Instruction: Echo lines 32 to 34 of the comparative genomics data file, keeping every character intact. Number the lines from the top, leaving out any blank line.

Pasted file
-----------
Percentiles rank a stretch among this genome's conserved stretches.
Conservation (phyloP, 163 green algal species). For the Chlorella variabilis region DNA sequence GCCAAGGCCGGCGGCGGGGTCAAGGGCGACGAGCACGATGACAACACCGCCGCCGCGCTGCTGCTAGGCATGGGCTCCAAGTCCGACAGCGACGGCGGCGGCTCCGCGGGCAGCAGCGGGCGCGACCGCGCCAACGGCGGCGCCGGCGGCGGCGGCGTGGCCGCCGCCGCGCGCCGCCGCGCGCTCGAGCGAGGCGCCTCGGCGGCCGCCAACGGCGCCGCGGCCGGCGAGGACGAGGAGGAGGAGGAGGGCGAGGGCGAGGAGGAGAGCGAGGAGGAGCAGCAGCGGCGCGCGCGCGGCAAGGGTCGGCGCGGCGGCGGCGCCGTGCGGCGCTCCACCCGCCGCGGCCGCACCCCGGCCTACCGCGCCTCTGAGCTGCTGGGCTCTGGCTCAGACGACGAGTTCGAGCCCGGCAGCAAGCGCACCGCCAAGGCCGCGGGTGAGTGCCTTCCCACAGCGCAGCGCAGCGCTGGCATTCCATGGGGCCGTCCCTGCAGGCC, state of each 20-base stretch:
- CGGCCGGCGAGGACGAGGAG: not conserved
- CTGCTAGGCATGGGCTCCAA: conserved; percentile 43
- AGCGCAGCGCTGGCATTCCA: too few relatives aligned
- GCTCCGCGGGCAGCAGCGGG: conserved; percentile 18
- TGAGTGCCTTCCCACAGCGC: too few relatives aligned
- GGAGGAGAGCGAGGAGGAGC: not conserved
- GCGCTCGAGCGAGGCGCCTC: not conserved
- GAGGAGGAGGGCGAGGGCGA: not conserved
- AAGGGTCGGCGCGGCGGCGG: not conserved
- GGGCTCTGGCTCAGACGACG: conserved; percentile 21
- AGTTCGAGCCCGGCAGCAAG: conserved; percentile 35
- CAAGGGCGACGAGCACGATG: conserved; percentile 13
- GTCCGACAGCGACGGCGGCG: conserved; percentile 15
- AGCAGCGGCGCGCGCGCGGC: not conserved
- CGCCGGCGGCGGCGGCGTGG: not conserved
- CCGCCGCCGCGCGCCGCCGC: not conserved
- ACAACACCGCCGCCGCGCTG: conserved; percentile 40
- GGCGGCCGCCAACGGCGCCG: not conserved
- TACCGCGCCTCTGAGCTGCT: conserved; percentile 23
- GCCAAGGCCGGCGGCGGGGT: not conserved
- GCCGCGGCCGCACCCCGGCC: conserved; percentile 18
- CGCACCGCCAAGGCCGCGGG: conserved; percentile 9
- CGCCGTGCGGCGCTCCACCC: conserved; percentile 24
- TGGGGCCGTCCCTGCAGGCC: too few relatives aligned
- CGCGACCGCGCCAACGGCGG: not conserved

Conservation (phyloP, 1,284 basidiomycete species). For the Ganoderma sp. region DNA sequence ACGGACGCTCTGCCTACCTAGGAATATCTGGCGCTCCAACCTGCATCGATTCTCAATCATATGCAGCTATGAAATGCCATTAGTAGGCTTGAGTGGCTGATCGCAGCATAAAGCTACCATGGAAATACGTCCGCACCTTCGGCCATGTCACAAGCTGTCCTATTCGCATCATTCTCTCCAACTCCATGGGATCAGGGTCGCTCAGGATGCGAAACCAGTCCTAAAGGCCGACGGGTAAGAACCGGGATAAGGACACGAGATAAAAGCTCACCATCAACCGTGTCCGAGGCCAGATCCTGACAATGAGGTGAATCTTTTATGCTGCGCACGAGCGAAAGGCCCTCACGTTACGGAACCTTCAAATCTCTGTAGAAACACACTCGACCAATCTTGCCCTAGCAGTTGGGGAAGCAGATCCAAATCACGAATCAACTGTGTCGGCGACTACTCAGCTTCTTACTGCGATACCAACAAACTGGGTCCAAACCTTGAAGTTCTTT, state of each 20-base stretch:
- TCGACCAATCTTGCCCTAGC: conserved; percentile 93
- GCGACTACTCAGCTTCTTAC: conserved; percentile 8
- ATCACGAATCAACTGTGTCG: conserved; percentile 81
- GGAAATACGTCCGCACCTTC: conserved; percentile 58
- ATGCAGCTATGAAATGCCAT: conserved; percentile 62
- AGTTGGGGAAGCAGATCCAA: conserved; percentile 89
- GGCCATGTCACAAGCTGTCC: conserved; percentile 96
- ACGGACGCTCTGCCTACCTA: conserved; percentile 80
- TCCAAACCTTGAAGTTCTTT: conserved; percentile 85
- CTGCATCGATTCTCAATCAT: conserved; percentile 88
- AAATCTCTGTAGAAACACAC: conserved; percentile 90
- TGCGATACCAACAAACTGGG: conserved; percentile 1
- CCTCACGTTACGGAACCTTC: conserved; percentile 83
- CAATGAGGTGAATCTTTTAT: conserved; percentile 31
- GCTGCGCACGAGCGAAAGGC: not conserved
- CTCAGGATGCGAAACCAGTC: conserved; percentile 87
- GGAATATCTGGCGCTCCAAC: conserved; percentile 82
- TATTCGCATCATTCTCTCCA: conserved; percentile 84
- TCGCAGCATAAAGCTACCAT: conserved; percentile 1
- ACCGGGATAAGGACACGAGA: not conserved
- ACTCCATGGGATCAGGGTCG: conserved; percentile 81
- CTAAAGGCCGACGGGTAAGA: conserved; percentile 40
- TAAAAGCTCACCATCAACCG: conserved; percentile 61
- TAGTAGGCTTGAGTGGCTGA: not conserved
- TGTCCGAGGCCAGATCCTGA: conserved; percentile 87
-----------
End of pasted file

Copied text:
- GGAAATACGTCCGCACCTTC: conserved; percentile 58
- ATGCAGCTATGAAATGCCAT: conserved; percentile 62
- AGTTGGGGAAGCAGATCCAA: conserved; percentile 89